The NCA idea for a stretch of the Dolores River below the dam was floated in 2013 as a negotiation tactic between environmental groups and McPhee Reservoir officials.
The goal was to add some long-term protection to the landscape in exchange for dropping the Dolores River’s long-time “suitability” status for a National Wild and Scenic River designation, which typically comes with a federally reserved water right.
“Suitability” for a Wild and Scenic River has not been designated by Congress, but federal land agencies must preserve the natural qualities that make it potentially eligible for the protectionist status.
The worry for farmers and water managers is that if the river did get congressional approval for a National Wild and Scenic River, a federally reserved water right could draw from upstream McPhee Reservoir…
NCA language can protect water rights, countered Dolores Commissioners Julie Kibel and Steve Garchar. But Ertel said “nebulous language” in NCA draft documents could be interpreted by lawyers to mean additional water flows down the road…
Dolores County Commissioner Steve Garchar said an NCA offers far more flexibility than a potentially Wild and Scenic designation in the future.
“We have Kinder Morgan interested in a possible pipeline across the river in the future,” Garchar said. “That type of development could be allowed for under NCA legislation, but maybe not under Wild and Scenic.”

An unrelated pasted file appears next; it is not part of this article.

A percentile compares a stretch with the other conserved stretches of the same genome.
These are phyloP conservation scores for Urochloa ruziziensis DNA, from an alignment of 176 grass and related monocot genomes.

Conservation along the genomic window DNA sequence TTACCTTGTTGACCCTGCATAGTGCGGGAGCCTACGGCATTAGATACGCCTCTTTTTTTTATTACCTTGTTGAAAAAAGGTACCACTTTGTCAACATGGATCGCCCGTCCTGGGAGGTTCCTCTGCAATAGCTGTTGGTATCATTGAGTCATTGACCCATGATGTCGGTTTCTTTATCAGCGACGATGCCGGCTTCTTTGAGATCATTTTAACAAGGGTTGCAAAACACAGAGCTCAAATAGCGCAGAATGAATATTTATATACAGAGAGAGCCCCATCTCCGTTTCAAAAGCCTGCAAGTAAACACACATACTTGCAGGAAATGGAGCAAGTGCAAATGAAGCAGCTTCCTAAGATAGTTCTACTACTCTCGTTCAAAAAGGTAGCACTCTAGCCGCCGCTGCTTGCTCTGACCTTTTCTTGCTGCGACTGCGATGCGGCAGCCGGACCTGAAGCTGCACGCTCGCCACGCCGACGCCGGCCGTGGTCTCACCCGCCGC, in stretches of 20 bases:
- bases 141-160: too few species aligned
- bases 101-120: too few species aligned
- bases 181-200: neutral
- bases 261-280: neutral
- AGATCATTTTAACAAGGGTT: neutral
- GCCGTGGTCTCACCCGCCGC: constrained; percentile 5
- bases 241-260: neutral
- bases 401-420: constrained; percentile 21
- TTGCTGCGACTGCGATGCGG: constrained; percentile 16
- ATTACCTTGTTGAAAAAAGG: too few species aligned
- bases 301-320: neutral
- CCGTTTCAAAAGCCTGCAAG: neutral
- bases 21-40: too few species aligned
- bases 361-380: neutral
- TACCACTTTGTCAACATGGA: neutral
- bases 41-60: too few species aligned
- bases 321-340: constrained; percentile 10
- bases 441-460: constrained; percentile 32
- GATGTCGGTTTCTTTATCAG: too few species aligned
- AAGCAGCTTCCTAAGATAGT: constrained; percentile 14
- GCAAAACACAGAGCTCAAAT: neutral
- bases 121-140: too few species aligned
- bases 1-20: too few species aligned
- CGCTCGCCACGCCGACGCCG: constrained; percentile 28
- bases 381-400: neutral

Dolores Commissioner Julie Kibel agreed that an NCA was worth considering.
“Wild and Scenic is what scares me to death. With an NCA, we are able to put language in there protecting water rights,” she said, citing protection of a key pump station on the river that provides water for Dove Creek.
Don Schwindt, a board member for the Dolores Water Conservancy District that manages McPhee, was critical of earlier proposed NCA language.
He said it did not provide enough specifics to protect McPhee water rights.
Protection of native fish struggling in the lower Dolores River is seen as catalyst for conservationists to lobby the federal government for more water to improve habitat, officials said. If they became listed as endangered, it could also force more water from McPhee.
Gross Reservoir Expansion team engaging with Boulder County community for feedback to incorporate in planning process.